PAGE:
Defining (c)MOOCs – The MOOC Model for Digital Practice

Trying to define a moving target like a MOOC is difficult to say the least; one need look no further than an effort by George Siemens, Dave Cormier, Bonnie Stewart and Alexander McAuley from 2010 as part of a Knowledge Synthesis Grant on the Digital Economy.  The definition provided is sound and thorough, and is an ideal primer for any research into the history of MOOCs and the scope of specific MOOCs, but if John Q. Public were to stumble upon this 2010 definition, the media’s discussion of MOOC would not jive with this essay.  MOOC has evolved, and while this work by Siemens et al. would stand by the definition as exemplary of a cMOOC, Thrun et al. just describe their offerings (Coursera, Udacity, edX) as MOOCs, and scholars have to differentiate those as examples of xMOOCs.

How did this group define MOOC (understanding that, at the time of print, this was the only MOOC on the market)?  Well, its parts include social media, an expert in the specific field who facilitates the MOOC, open access resources, and actively engaged participants.  These participants coalesce around topics and questions, developing learning networks and creating digital artifacts (and therefore knowledge) such as blogs, wikis, podcasts, etc.  At the end of the MOOC, there is no formal (or even informal assessment) — resources and individuals remain in the PLN’s of others, and through the act of creating and facilitating the MOOC, individuals take what they have gained and individually or in teams apply it to their personal practices and perhaps create new practices.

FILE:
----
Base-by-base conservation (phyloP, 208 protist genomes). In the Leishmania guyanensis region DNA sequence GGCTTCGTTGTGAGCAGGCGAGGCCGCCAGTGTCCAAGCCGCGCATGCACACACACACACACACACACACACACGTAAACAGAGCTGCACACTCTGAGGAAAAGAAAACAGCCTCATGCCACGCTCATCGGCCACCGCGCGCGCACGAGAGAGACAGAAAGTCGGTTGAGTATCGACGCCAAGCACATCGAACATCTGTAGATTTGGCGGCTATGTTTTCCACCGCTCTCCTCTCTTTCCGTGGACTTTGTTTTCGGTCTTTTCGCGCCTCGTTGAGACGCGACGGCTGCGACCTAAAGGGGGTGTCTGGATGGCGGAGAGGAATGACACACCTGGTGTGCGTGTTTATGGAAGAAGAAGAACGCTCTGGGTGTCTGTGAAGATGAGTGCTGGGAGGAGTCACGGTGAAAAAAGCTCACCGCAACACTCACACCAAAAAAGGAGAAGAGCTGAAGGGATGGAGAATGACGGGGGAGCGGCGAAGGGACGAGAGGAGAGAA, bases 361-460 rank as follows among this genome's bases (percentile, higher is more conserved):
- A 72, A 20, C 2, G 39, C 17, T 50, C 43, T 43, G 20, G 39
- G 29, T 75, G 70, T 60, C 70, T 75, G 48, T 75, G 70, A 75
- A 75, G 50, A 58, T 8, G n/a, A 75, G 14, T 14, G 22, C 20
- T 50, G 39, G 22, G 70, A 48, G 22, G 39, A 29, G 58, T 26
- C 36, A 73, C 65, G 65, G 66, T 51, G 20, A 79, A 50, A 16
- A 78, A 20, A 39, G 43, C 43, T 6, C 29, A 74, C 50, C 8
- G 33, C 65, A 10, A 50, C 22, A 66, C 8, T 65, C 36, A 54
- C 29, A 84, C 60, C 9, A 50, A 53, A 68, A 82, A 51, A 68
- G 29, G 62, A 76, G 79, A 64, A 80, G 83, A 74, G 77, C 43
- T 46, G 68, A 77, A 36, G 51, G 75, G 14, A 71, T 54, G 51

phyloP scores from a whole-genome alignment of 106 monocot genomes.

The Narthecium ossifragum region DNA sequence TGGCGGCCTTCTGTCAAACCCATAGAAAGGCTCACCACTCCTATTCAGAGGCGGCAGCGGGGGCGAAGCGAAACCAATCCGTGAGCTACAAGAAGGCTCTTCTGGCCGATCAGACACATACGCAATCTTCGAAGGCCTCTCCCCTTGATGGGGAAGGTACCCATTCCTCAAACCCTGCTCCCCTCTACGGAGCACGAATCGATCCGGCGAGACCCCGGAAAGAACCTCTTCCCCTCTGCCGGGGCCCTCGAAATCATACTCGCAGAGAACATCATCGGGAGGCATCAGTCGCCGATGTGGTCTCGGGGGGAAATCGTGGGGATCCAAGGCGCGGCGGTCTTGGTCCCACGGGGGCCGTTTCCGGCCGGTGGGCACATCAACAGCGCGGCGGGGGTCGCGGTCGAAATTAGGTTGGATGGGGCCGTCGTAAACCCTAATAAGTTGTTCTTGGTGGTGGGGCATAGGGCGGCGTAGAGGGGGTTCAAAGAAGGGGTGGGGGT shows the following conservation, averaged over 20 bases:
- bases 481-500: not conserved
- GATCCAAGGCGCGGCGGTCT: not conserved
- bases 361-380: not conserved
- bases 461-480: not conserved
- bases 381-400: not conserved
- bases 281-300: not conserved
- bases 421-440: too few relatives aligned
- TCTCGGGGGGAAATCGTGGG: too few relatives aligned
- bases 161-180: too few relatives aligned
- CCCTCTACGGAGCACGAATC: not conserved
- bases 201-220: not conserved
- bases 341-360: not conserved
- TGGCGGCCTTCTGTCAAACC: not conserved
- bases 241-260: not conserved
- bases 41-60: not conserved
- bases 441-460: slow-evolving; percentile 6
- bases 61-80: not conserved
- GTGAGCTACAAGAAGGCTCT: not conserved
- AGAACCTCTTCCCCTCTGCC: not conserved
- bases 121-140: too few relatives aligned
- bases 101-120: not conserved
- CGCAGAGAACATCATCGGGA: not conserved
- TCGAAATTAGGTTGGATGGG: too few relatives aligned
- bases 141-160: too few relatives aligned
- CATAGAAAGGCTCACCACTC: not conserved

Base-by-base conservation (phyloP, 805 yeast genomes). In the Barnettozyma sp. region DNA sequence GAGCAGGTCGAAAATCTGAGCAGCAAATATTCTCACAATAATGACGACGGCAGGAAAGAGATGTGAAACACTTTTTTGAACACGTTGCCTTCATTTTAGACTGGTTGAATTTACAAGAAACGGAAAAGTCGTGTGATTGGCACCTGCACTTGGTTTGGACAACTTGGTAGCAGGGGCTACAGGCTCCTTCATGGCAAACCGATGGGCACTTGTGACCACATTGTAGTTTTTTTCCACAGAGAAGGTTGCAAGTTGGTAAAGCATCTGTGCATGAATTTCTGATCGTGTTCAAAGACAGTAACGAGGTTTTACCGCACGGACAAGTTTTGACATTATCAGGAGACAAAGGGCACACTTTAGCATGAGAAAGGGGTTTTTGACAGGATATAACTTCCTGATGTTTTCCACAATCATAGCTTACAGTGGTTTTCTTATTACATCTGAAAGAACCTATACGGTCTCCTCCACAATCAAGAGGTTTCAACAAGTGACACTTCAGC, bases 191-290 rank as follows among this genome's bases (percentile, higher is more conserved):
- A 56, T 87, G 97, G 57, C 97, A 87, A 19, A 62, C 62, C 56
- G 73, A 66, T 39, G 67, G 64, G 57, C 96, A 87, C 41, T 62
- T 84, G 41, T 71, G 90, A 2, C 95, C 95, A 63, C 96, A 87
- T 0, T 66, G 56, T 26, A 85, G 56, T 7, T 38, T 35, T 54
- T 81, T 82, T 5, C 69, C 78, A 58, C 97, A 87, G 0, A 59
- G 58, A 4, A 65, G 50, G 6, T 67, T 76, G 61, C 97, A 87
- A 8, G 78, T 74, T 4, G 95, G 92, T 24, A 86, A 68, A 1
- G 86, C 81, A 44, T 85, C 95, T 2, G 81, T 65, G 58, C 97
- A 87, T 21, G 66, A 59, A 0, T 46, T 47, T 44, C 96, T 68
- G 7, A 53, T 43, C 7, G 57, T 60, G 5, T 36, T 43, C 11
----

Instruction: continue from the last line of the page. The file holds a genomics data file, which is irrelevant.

Having MOOC defined in this manner by those at the forefront of its creation provides a baseline for debate and critique (#cfhe12).

  • There are lots of people looking at the future of academic publishing, pushing for an open movement.  Some academic journals have gone open, but the majority of journals carry a high price tag which only exists as price opportunistic for educational institutions (and some rare corporations and organizations).  Yet academic journals are part of the lifeblood of scientific research, especially for soft sciences (such as education).  By only working with open resources, a cMOOC cuts many of these empirical, peer-reviewed research works out of its circulation, having instead to pull from free resources that often lack academic rigor.  For a cMOOC to truly excel at its intention (get people to coalesce around a topic), it is going to have to include the strongest work on the topic, and it will need what today exists in academic journals to do so.  As the future of academic journals goes, so does the cMOOC.  The movement for open access is important for a multitude of reasons, but perhaps entrants into the cMOOCs should use their collective power/cognitive surplus to lobby for changes to the system, rather than only read about it from outside the walls (and outside the rigor).